Alexander Hamilton added that a Bill of Rights would "contain various exceptions to powers not granted; and, on this very account, would afford a colorable pretext to claim more (powers) than were granted. ... (it) would furnish, to men disposed to usurp, a plausible pretense for claiming that power." Going back to our picnic example, those who would usurp our God-given liberties might enact a law banning our right to have a picnic. They'd justify their actions by claiming that nowhere in the Constitution is there a guaranteed right to have a picnic.
To mollify Alexander Hamilton's and James Madison's fears about how a Bill of Rights might be used as a pretext to infringe on human rights, the Ninth Amendment was added that reads: "The enumeration in the Constitution of certain rights shall not be construed to deny or disparage others retained by the people." In essence, the Ninth Amendment says it's impossible to list all of our God-given or natural rights. Just because a right is not listed doesn't mean it can be infringed upon or disparaged by the U.S. Congress. The Tenth Amendment is a reinforcement of the Ninth saying, "The powers not delegated to the United States by the Constitution, nor prohibited by it to the states, are reserved to the states respectively, or to the people." That means if a power is not delegated to Congress, it belongs to the states of the people.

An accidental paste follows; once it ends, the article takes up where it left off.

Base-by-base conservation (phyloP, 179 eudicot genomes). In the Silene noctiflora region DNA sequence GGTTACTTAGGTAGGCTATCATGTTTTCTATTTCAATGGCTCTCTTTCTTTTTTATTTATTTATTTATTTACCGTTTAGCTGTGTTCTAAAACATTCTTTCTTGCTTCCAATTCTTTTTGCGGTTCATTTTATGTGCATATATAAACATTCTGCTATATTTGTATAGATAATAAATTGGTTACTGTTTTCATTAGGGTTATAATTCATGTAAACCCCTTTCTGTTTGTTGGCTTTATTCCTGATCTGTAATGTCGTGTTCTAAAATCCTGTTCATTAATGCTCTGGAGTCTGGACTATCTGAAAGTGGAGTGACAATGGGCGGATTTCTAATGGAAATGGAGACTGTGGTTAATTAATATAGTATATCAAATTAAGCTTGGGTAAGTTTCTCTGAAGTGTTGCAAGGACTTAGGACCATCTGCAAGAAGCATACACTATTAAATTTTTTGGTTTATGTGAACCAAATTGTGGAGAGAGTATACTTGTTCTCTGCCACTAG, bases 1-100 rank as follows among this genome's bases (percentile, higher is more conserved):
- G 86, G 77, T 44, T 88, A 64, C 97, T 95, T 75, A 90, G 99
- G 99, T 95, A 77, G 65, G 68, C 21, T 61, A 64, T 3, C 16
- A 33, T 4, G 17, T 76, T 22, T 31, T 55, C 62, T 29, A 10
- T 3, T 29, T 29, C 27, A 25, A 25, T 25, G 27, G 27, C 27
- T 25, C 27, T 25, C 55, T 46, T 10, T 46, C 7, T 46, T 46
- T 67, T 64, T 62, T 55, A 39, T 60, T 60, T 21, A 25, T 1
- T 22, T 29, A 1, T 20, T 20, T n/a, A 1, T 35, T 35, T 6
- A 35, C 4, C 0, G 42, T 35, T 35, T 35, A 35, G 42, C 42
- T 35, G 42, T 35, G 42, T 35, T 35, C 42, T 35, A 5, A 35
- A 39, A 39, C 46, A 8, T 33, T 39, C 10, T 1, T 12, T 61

The Ninth and Tenth Amendments mean absolutely nothing today as Americans have developed a level of naive trust for Congress, the White House and the U.S. Supreme Court that would have astonished the founders, a trust that will lead to our undoing as a great nation.